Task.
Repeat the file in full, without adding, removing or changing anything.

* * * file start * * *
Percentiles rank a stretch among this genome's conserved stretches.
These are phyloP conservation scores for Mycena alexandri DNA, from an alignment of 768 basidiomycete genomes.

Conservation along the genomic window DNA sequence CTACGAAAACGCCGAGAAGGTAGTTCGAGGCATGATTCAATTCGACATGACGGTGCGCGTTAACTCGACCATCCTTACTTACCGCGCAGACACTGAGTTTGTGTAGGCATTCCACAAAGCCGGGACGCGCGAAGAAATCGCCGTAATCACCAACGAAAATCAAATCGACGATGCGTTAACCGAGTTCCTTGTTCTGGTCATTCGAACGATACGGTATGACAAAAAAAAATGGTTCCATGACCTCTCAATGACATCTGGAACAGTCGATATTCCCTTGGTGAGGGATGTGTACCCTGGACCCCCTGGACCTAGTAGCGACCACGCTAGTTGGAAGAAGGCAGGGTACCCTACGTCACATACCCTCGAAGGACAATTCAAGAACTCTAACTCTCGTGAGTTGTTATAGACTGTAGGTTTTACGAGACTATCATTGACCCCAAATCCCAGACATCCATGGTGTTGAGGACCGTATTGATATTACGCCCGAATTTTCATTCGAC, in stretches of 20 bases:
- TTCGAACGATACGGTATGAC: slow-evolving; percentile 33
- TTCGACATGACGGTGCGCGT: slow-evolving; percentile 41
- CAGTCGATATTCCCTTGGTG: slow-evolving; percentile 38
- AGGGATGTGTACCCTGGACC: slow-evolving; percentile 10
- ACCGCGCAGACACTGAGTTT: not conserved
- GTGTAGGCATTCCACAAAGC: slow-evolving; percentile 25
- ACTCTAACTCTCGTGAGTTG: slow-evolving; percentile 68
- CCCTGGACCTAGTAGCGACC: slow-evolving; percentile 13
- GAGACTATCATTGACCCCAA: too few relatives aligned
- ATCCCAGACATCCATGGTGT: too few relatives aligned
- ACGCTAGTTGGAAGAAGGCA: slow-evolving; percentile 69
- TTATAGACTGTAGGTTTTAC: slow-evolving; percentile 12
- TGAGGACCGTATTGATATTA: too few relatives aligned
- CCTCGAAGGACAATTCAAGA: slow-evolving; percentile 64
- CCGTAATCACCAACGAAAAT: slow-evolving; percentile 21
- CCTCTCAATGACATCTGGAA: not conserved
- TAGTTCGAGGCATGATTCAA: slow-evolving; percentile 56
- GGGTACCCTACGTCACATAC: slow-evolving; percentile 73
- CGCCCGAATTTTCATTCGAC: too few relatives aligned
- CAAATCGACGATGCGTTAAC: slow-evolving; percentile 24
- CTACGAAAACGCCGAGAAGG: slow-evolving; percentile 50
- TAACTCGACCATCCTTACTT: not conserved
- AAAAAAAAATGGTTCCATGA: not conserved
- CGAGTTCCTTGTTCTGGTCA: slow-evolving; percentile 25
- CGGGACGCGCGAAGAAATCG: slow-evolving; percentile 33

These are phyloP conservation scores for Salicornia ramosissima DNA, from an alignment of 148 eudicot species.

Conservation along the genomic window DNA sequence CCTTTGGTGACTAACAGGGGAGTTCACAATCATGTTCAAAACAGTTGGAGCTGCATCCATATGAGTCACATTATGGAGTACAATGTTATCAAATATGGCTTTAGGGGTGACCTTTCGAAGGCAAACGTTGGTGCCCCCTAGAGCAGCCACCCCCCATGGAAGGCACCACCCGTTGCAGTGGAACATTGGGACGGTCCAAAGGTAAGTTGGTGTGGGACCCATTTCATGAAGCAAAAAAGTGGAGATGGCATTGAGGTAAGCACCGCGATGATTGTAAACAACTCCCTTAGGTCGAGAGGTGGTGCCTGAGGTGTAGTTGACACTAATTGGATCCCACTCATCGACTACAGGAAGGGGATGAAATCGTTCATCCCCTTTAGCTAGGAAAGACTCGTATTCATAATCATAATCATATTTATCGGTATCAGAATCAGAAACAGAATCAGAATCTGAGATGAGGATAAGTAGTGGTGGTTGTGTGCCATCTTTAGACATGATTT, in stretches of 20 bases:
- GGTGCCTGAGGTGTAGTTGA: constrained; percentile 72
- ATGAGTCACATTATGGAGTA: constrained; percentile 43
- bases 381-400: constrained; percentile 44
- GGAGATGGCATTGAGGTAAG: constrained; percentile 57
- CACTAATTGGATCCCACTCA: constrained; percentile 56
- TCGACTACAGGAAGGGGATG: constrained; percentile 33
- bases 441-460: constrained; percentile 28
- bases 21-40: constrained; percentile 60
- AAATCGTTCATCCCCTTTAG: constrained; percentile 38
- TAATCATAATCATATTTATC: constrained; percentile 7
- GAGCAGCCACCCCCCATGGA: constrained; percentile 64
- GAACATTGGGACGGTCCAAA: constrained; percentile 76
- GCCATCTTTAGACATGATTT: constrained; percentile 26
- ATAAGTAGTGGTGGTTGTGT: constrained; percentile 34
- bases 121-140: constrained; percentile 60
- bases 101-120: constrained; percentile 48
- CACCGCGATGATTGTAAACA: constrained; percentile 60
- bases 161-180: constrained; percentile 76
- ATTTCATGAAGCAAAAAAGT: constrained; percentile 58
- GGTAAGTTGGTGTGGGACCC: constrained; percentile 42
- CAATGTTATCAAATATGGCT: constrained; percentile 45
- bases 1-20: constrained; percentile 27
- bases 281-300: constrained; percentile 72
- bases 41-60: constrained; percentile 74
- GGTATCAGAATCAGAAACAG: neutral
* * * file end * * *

Percentiles rank a stretch among this genome's conserved stretches.
These are phyloP conservation scores for Mycena alexandri DNA, from an alignment of 768 basidiomycete genomes.

Conservation along the genomic window DNA sequence CTACGAAAACGCCGAGAAGGTAGTTCGAGGCATGATTCAATTCGACATGACGGTGCGCGTTAACTCGACCATCCTTACTTACCGCGCAGACACTGAGTTTGTGTAGGCATTCCACAAAGCCGGGACGCGCGAAGAAATCGCCGTAATCACCAACGAAAATCAAATCGACGATGCGTTAACCGAGTTCCTTGTTCTGGTCATTCGAACGATACGGTATGACAAAAAAAAATGGTTCCATGACCTCTCAATGACATCTGGAACAGTCGATATTCCCTTGGTGAGGGATGTGTACCCTGGACCCCCTGGACCTAGTAGCGACCACGCTAGTTGGAAGAAGGCAGGGTACCCTACGTCACATACCCTCGAAGGACAATTCAAGAACTCTAACTCTCGTGAGTTGTTATAGACTGTAGGTTTTACGAGACTATCATTGACCCCAAATCCCAGACATCCATGGTGTTGAGGACCGTATTGATATTACGCCCGAATTTTCATTCGAC, in stretches of 20 bases:
- TTCGAACGATACGGTATGAC: slow-evolving; percentile 33
- TTCGACATGACGGTGCGCGT: slow-evolving; percentile 41
- CAGTCGATATTCCCTTGGTG: slow-evolving; percentile 38
- AGGGATGTGTACCCTGGACC: slow-evolving; percentile 10
- ACCGCGCAGACACTGAGTTT: not conserved
- GTGTAGGCATTCCACAAAGC: slow-evolving; percentile 25
- ACTCTAACTCTCGTGAGTTG: slow-evolving; percentile 68
- CCCTGGACCTAGTAGCGACC: slow-evolving; percentile 13
- GAGACTATCATTGACCCCAA: too few relatives aligned
- ATCCCAGACATCCATGGTGT: too few relatives aligned
- ACGCTAGTTGGAAGAAGGCA: slow-evolving; percentile 69
- TTATAGACTGTAGGTTTTAC: slow-evolving; percentile 12
- TGAGGACCGTATTGATATTA: too few relatives aligned
- CCTCGAAGGACAATTCAAGA: slow-evolving; percentile 64
- CCGTAATCACCAACGAAAAT: slow-evolving; percentile 21
- CCTCTCAATGACATCTGGAA: not conserved
- TAGTTCGAGGCATGATTCAA: slow-evolving; percentile 56
- GGGTACCCTACGTCACATAC: slow-evolving; percentile 73
- CGCCCGAATTTTCATTCGAC: too few relatives aligned
- CAAATCGACGATGCGTTAAC: slow-evolving; percentile 24
- CTACGAAAACGCCGAGAAGG: slow-evolving; percentile 50
- TAACTCGACCATCCTTACTT: not conserved
- AAAAAAAAATGGTTCCATGA: not conserved
- CGAGTTCCTTGTTCTGGTCA: slow-evolving; percentile 25
- CGGGACGCGCGAAGAAATCG: slow-evolving; percentile 33

These are phyloP conservation scores for Salicornia ramosissima DNA, from an alignment of 148 eudicot species.

Conservation along the genomic window DNA sequence CCTTTGGTGACTAACAGGGGAGTTCACAATCATGTTCAAAACAGTTGGAGCTGCATCCATATGAGTCACATTATGGAGTACAATGTTATCAAATATGGCTTTAGGGGTGACCTTTCGAAGGCAAACGTTGGTGCCCCCTAGAGCAGCCACCCCCCATGGAAGGCACCACCCGTTGCAGTGGAACATTGGGACGGTCCAAAGGTAAGTTGGTGTGGGACCCATTTCATGAAGCAAAAAAGTGGAGATGGCATTGAGGTAAGCACCGCGATGATTGTAAACAACTCCCTTAGGTCGAGAGGTGGTGCCTGAGGTGTAGTTGACACTAATTGGATCCCACTCATCGACTACAGGAAGGGGATGAAATCGTTCATCCCCTTTAGCTAGGAAAGACTCGTATTCATAATCATAATCATATTTATCGGTATCAGAATCAGAAACAGAATCAGAATCTGAGATGAGGATAAGTAGTGGTGGTTGTGTGCCATCTTTAGACATGATTT, in stretches of 20 bases:
- GGTGCCTGAGGTGTAGTTGA: constrained; percentile 72
- ATGAGTCACATTATGGAGTA: constrained; percentile 43
- bases 381-400: constrained; percentile 44
- GGAGATGGCATTGAGGTAAG: constrained; percentile 57
- CACTAATTGGATCCCACTCA: constrained; percentile 56
- TCGACTACAGGAAGGGGATG: constrained; percentile 33
- bases 441-460: constrained; percentile 28
- bases 21-40: constrained; percentile 60
- AAATCGTTCATCCCCTTTAG: constrained; percentile 38
- TAATCATAATCATATTTATC: constrained; percentile 7
- GAGCAGCCACCCCCCATGGA: constrained; percentile 64
- GAACATTGGGACGGTCCAAA: constrained; percentile 76
- GCCATCTTTAGACATGATTT: constrained; percentile 26
- ATAAGTAGTGGTGGTTGTGT: constrained; percentile 34
- bases 121-140: constrained; percentile 60
- bases 101-120: constrained; percentile 48
- CACCGCGATGATTGTAAACA: constrained; percentile 60
- bases 161-180: constrained; percentile 76
- ATTTCATGAAGCAAAAAAGT: constrained; percentile 58
- GGTAAGTTGGTGTGGGACCC: constrained; percentile 42
- CAATGTTATCAAATATGGCT: constrained; percentile 45
- bases 1-20: constrained; percentile 27
- bases 281-300: constrained; percentile 72
- bases 41-60: constrained; percentile 74
- GGTATCAGAATCAGAAACAG: neutral